4. With a clearer knowledge of distribution of the introduced cells (the hazard), we will be able to evaluate potential safety risks.

5. Using different transplanted cells, different imaging techniques and improved cellular labels, we will define a generic roadmap for the most appropriate label/imaging combination that should be used to evaluate RMT biodistribution.

6. We will work with a commercial partner to progress the best nanoparticle into formal development so that it will be ready for downstream clinical applications.
Potential Applications

The Safety Hub will, for the first time, provide a clear framework for the most appropriate label and imaging technology to use for robust safety assessment of RMTs. The benefits will be felt by beneficiaries involved in the development of novel RMTs that will ultimately lead to acceleration of these therapies into a clinical setting.

Technical Summary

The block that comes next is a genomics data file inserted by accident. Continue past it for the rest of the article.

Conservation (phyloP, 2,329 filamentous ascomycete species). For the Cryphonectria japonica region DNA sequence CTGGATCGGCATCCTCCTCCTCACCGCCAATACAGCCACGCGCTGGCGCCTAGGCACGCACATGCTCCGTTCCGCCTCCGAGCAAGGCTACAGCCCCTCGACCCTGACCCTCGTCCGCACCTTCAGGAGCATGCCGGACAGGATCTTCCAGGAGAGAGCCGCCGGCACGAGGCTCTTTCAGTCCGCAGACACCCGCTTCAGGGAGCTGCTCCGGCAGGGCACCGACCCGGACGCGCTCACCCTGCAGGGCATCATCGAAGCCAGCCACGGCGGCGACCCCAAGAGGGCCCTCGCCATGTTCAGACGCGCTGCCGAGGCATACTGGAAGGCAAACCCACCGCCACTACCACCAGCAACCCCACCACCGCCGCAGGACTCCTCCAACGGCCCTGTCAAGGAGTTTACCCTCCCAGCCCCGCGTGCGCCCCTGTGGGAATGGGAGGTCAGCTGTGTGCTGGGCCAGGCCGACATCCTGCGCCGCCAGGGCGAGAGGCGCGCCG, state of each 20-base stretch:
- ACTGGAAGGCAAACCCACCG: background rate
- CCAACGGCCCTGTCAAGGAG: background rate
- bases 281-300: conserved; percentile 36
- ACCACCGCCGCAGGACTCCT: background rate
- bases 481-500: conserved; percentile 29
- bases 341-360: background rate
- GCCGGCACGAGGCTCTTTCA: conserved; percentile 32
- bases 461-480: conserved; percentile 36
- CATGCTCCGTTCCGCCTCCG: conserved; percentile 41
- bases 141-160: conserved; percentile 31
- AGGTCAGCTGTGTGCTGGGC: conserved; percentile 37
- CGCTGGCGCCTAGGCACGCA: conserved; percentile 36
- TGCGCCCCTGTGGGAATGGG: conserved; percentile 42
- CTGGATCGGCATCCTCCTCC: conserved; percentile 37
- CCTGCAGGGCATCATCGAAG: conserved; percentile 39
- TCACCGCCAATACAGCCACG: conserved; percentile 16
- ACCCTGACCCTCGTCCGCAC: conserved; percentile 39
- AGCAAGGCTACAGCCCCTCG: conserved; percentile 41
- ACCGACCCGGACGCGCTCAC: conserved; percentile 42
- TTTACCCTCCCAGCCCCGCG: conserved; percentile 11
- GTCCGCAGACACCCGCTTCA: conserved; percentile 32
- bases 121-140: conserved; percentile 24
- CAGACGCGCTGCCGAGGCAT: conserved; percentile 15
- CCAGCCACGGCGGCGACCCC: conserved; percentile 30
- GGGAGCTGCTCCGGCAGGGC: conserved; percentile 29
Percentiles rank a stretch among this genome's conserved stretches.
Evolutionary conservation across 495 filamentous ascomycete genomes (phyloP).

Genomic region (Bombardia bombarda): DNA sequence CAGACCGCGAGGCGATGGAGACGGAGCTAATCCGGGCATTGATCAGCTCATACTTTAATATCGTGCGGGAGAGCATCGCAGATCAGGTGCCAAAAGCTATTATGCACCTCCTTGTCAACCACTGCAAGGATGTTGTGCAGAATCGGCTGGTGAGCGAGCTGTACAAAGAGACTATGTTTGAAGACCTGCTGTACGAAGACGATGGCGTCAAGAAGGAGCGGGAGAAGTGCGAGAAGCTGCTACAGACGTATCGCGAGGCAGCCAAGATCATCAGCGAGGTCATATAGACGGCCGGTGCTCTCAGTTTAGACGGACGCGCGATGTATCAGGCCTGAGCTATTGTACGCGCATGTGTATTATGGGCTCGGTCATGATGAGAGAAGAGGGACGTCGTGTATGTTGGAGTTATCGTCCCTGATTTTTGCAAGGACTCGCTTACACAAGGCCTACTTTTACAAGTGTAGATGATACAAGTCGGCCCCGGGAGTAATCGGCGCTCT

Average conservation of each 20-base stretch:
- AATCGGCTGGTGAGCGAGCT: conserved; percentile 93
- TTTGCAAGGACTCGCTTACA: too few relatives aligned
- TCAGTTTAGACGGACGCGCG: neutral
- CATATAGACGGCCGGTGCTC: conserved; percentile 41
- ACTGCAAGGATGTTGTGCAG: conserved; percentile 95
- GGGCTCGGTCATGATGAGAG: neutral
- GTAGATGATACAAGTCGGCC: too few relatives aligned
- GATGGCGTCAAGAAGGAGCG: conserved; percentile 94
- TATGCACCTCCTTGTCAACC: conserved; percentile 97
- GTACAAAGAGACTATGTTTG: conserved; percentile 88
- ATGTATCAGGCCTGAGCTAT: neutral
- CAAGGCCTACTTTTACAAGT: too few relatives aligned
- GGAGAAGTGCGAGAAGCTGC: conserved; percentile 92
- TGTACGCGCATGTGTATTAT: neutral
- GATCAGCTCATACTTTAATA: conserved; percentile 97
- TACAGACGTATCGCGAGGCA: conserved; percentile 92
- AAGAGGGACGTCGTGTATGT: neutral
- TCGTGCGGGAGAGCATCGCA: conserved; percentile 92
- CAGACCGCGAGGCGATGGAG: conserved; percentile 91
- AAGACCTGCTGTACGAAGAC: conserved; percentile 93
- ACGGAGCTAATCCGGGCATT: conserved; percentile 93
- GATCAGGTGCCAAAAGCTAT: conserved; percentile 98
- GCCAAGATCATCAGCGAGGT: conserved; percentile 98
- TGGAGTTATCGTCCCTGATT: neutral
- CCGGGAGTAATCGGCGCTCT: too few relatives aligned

We will conduct facilitated stakeholder engagement through a series of workshops and reports, informed by experimental progress in this and the partner Hubs, to develop a consensus on how best to assess whether a new regenerative medicine therapy is safe in man. Synthesis of tracking particles (SPIONs, gold nanorods) and development of associated polymer coatings to ensure stability, long-term retention and optimised imaging performance for MRI and photoacoustic imaging (plus multimodal imaging) will build on our recent demonstration of systems exceeding commercial benchmarks. Evaluation of emergent 19F methods will take place and, if warranted, developed further. Reporter genes will be used to indicate cell viability in combination with the nanoprobes. Nanoprobe viability and safety will be assessed with KSPCs, macrophages and HLCs. Biodistribution will be monitored by whole animal imaging in kidney (FA tubular and ADR glomerular) and liver (CCl4 liver fibrosis: macrophage- and ESC-based therapy) disease models. We will assess the biological response of both target and non-target tissues, using organ-selective translational biomarkers of toxicity e.g. mir-122 for liver and Kim-1 and NGAL for kidney, which will link the animal studies and subsequent clinical application of the RMTs. We will use hepatic functional markers such as albumin, and markers of hepatic cell death coupled with metabolic function assays. Kidney tissue damage will be monitored by SPECT/PET and MRI coupled with FDA qualified biomarkers of renal toxicity. Inflammation, systemic toxicity, fibrosis, maldifferentiation and tumourigenesis will be assessed. Regular dialogue with Regulators and commercial partners will ensure all regulatory requirements for the utilisation of novel nanoprobes in early clinical trials are met, with a specific focus on macrophage cell therapy to stimulate liver regeneration and reduce scarring in cirrhosis(aimed to progress to a Phase I trial during the grant).